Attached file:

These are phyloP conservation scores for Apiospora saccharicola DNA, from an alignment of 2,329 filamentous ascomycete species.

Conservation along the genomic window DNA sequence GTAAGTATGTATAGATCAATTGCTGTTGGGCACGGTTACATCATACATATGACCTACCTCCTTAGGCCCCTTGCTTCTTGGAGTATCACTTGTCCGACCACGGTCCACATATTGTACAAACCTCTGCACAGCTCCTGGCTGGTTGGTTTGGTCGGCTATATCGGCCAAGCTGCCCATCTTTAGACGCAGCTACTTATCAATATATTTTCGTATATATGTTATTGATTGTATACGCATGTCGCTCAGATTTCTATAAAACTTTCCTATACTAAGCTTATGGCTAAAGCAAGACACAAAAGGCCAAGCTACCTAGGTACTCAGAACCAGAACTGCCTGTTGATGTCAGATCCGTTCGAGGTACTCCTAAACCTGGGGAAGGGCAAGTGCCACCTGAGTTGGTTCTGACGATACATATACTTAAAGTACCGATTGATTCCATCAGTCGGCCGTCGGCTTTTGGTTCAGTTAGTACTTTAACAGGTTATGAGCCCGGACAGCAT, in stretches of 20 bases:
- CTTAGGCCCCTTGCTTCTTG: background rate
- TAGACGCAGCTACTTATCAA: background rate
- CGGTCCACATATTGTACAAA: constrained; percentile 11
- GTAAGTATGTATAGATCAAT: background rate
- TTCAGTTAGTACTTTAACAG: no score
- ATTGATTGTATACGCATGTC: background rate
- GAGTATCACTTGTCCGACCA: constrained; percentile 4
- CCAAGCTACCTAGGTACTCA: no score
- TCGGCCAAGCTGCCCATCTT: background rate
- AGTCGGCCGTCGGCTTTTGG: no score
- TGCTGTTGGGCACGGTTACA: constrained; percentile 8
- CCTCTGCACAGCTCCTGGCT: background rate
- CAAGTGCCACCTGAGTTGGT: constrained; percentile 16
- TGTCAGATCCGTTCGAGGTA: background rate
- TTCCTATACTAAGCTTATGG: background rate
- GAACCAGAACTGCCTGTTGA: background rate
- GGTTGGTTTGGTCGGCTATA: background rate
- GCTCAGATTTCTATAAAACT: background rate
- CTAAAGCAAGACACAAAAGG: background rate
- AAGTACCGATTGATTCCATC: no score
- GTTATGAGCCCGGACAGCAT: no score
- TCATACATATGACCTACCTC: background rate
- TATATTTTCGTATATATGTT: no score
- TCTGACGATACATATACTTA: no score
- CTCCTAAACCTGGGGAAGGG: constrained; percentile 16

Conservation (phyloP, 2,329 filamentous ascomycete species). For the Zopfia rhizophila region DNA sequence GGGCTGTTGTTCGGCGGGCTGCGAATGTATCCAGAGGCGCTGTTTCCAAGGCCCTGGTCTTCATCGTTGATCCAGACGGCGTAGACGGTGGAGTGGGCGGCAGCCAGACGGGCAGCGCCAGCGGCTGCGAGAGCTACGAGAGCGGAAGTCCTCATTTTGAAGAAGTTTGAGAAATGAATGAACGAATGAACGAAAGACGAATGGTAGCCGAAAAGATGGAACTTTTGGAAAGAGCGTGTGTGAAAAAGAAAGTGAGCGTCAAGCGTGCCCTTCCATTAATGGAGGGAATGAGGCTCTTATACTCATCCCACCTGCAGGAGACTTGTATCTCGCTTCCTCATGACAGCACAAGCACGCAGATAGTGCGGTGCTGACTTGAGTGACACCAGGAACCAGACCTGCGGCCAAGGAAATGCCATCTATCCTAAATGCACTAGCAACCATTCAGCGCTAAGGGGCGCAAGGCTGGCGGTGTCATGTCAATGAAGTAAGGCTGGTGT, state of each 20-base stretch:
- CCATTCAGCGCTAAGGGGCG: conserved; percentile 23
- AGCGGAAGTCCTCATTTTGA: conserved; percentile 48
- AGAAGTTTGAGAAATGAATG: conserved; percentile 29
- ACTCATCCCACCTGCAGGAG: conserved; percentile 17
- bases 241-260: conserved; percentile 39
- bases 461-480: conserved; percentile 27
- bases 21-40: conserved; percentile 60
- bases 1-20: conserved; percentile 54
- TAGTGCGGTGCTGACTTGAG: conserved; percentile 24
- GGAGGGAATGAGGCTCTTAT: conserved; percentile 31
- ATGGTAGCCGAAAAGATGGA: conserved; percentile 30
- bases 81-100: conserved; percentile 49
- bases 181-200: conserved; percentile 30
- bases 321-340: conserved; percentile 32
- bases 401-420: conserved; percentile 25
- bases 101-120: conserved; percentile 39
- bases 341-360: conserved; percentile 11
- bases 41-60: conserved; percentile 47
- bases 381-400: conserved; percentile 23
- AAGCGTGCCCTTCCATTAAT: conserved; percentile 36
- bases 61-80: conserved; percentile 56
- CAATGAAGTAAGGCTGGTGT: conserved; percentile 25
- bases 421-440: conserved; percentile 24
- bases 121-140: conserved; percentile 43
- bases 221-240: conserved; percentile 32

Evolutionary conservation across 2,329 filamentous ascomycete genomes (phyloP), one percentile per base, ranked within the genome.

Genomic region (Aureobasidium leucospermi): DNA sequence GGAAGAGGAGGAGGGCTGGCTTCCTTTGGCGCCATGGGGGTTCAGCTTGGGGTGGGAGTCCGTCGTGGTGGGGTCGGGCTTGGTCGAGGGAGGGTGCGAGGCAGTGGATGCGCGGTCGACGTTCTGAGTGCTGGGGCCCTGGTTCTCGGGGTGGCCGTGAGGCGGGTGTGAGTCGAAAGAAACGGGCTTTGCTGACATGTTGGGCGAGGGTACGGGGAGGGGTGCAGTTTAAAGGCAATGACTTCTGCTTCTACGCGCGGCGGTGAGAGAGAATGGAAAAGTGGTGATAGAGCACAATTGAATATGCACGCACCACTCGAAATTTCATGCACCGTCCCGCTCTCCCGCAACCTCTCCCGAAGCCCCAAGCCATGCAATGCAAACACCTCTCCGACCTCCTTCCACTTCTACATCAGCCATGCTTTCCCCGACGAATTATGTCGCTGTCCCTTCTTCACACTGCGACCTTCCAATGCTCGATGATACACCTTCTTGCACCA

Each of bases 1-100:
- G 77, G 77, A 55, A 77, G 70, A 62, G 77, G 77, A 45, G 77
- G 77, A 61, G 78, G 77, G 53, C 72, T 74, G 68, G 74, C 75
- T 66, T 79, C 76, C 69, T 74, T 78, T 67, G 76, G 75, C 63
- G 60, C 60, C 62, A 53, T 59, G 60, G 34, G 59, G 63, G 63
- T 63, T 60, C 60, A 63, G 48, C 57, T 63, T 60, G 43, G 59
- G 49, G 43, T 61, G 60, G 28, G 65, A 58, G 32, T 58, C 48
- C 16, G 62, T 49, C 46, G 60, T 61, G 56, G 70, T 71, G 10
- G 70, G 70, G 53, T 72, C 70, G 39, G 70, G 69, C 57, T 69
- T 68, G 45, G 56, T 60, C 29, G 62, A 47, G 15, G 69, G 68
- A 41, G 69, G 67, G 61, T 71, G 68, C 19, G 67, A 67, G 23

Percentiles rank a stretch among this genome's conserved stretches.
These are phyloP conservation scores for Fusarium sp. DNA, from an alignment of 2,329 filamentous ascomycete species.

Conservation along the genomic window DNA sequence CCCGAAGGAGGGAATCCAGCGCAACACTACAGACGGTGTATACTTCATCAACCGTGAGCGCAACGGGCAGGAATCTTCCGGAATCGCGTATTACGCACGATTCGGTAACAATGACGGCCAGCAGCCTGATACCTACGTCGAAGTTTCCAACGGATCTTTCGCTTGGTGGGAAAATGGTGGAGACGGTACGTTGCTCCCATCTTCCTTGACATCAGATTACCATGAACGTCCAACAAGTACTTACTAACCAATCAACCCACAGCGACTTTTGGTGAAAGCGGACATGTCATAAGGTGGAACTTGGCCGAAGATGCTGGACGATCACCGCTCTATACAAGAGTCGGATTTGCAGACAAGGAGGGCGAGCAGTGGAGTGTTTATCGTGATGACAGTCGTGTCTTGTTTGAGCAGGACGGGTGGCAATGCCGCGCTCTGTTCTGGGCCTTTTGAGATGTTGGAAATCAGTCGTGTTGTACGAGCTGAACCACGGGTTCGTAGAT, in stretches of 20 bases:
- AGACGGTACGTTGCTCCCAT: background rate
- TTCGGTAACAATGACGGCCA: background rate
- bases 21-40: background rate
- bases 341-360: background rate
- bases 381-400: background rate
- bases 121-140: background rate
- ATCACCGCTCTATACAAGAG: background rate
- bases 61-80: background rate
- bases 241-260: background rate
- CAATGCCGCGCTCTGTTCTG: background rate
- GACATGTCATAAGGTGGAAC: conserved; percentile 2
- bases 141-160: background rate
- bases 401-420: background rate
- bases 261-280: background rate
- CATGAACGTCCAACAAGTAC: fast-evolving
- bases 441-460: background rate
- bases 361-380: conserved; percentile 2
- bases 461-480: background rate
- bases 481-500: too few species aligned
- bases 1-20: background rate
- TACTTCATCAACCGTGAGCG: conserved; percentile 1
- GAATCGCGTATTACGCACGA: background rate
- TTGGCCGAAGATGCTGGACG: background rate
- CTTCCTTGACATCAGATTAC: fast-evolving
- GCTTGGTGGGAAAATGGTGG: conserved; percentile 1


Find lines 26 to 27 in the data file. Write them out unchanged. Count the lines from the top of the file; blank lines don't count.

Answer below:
- TCTGACGATACATATACTTA: no score
- CTCCTAAACCTGGGGAAGGG: constrained; percentile 16